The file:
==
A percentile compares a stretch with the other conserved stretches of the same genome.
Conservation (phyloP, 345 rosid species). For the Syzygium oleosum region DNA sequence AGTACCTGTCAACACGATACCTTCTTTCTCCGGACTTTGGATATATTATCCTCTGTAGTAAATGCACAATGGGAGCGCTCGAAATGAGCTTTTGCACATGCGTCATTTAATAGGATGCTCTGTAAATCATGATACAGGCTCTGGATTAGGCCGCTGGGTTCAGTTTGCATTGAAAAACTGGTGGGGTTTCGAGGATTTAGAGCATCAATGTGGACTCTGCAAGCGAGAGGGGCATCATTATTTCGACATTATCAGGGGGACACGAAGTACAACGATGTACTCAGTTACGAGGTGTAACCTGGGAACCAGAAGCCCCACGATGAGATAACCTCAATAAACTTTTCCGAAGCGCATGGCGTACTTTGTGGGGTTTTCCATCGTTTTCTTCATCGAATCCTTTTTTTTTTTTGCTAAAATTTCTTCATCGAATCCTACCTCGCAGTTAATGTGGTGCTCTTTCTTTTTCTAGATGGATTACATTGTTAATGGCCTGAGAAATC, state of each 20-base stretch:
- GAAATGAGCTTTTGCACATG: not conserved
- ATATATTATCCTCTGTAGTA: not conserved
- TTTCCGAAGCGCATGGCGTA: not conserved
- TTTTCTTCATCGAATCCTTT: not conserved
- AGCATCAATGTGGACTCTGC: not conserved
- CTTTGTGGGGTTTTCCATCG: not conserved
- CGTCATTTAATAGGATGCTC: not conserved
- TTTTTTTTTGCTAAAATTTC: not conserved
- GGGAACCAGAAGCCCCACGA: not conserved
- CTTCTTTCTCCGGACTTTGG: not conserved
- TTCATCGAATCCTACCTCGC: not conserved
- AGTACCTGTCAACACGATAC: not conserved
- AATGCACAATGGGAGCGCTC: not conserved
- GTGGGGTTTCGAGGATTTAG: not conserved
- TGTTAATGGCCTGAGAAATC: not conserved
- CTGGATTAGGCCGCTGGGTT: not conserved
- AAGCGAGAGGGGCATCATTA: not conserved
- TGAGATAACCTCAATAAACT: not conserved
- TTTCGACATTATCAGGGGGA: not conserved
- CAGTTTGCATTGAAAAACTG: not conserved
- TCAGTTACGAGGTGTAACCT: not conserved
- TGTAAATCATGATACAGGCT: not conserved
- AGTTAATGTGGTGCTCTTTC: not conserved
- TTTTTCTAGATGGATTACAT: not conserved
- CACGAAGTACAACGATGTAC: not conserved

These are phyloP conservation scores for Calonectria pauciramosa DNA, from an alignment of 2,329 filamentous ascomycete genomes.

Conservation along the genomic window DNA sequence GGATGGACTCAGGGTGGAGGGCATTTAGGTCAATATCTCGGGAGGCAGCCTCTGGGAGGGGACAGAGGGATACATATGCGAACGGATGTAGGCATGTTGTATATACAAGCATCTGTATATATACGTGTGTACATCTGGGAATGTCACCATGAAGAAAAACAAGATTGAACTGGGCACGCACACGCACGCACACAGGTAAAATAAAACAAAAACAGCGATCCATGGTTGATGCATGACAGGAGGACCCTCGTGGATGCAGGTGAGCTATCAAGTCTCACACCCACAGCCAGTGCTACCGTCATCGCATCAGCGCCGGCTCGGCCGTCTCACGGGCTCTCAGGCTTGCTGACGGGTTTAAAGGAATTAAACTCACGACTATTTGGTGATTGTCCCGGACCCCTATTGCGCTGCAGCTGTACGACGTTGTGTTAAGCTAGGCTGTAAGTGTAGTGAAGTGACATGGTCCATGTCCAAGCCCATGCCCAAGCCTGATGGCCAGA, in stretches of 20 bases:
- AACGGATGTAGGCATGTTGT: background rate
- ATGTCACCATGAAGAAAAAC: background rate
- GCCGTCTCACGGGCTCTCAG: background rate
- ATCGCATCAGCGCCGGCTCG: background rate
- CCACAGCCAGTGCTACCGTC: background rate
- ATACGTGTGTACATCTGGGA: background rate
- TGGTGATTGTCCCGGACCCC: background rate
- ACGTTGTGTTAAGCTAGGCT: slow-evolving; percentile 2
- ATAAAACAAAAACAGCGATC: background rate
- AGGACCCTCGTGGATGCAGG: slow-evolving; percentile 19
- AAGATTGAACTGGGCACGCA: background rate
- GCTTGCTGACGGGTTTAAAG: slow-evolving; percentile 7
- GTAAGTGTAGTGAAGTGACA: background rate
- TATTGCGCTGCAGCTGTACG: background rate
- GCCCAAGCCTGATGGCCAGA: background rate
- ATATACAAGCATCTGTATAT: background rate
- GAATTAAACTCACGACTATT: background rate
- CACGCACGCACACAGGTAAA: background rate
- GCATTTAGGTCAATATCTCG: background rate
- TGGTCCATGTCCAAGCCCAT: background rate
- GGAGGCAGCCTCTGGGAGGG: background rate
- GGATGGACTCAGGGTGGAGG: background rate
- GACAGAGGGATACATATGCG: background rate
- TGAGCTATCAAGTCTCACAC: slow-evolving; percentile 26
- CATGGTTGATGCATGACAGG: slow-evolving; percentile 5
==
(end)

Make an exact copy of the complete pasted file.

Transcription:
A percentile compares a stretch with the other conserved stretches of the same genome.
Conservation (phyloP, 345 rosid species). For the Syzygium oleosum region DNA sequence AGTACCTGTCAACACGATACCTTCTTTCTCCGGACTTTGGATATATTATCCTCTGTAGTAAATGCACAATGGGAGCGCTCGAAATGAGCTTTTGCACATGCGTCATTTAATAGGATGCTCTGTAAATCATGATACAGGCTCTGGATTAGGCCGCTGGGTTCAGTTTGCATTGAAAAACTGGTGGGGTTTCGAGGATTTAGAGCATCAATGTGGACTCTGCAAGCGAGAGGGGCATCATTATTTCGACATTATCAGGGGGACACGAAGTACAACGATGTACTCAGTTACGAGGTGTAACCTGGGAACCAGAAGCCCCACGATGAGATAACCTCAATAAACTTTTCCGAAGCGCATGGCGTACTTTGTGGGGTTTTCCATCGTTTTCTTCATCGAATCCTTTTTTTTTTTTGCTAAAATTTCTTCATCGAATCCTACCTCGCAGTTAATGTGGTGCTCTTTCTTTTTCTAGATGGATTACATTGTTAATGGCCTGAGAAATC, state of each 20-base stretch:
- GAAATGAGCTTTTGCACATG: not conserved
- ATATATTATCCTCTGTAGTA: not conserved
- TTTCCGAAGCGCATGGCGTA: not conserved
- TTTTCTTCATCGAATCCTTT: not conserved
- AGCATCAATGTGGACTCTGC: not conserved
- CTTTGTGGGGTTTTCCATCG: not conserved
- CGTCATTTAATAGGATGCTC: not conserved
- TTTTTTTTTGCTAAAATTTC: not conserved
- GGGAACCAGAAGCCCCACGA: not conserved
- CTTCTTTCTCCGGACTTTGG: not conserved
- TTCATCGAATCCTACCTCGC: not conserved
- AGTACCTGTCAACACGATAC: not conserved
- AATGCACAATGGGAGCGCTC: not conserved
- GTGGGGTTTCGAGGATTTAG: not conserved
- TGTTAATGGCCTGAGAAATC: not conserved
- CTGGATTAGGCCGCTGGGTT: not conserved
- AAGCGAGAGGGGCATCATTA: not conserved
- TGAGATAACCTCAATAAACT: not conserved
- TTTCGACATTATCAGGGGGA: not conserved
- CAGTTTGCATTGAAAAACTG: not conserved
- TCAGTTACGAGGTGTAACCT: not conserved
- TGTAAATCATGATACAGGCT: not conserved
- AGTTAATGTGGTGCTCTTTC: not conserved
- TTTTTCTAGATGGATTACAT: not conserved
- CACGAAGTACAACGATGTAC: not conserved

These are phyloP conservation scores for Calonectria pauciramosa DNA, from an alignment of 2,329 filamentous ascomycete genomes.

Conservation along the genomic window DNA sequence GGATGGACTCAGGGTGGAGGGCATTTAGGTCAATATCTCGGGAGGCAGCCTCTGGGAGGGGACAGAGGGATACATATGCGAACGGATGTAGGCATGTTGTATATACAAGCATCTGTATATATACGTGTGTACATCTGGGAATGTCACCATGAAGAAAAACAAGATTGAACTGGGCACGCACACGCACGCACACAGGTAAAATAAAACAAAAACAGCGATCCATGGTTGATGCATGACAGGAGGACCCTCGTGGATGCAGGTGAGCTATCAAGTCTCACACCCACAGCCAGTGCTACCGTCATCGCATCAGCGCCGGCTCGGCCGTCTCACGGGCTCTCAGGCTTGCTGACGGGTTTAAAGGAATTAAACTCACGACTATTTGGTGATTGTCCCGGACCCCTATTGCGCTGCAGCTGTACGACGTTGTGTTAAGCTAGGCTGTAAGTGTAGTGAAGTGACATGGTCCATGTCCAAGCCCATGCCCAAGCCTGATGGCCAGA, in stretches of 20 bases:
- AACGGATGTAGGCATGTTGT: background rate
- ATGTCACCATGAAGAAAAAC: background rate
- GCCGTCTCACGGGCTCTCAG: background rate
- ATCGCATCAGCGCCGGCTCG: background rate
- CCACAGCCAGTGCTACCGTC: background rate
- ATACGTGTGTACATCTGGGA: background rate
- TGGTGATTGTCCCGGACCCC: background rate
- ACGTTGTGTTAAGCTAGGCT: slow-evolving; percentile 2
- ATAAAACAAAAACAGCGATC: background rate
- AGGACCCTCGTGGATGCAGG: slow-evolving; percentile 19
- AAGATTGAACTGGGCACGCA: background rate
- GCTTGCTGACGGGTTTAAAG: slow-evolving; percentile 7
- GTAAGTGTAGTGAAGTGACA: background rate
- TATTGCGCTGCAGCTGTACG: background rate
- GCCCAAGCCTGATGGCCAGA: background rate
- ATATACAAGCATCTGTATAT: background rate
- GAATTAAACTCACGACTATT: background rate
- CACGCACGCACACAGGTAAA: background rate
- GCATTTAGGTCAATATCTCG: background rate
- TGGTCCATGTCCAAGCCCAT: background rate
- GGAGGCAGCCTCTGGGAGGG: background rate
- GGATGGACTCAGGGTGGAGG: background rate
- GACAGAGGGATACATATGCG: background rate
- TGAGCTATCAAGTCTCACAC: slow-evolving; percentile 26
- CATGGTTGATGCATGACAGG: slow-evolving; percentile 5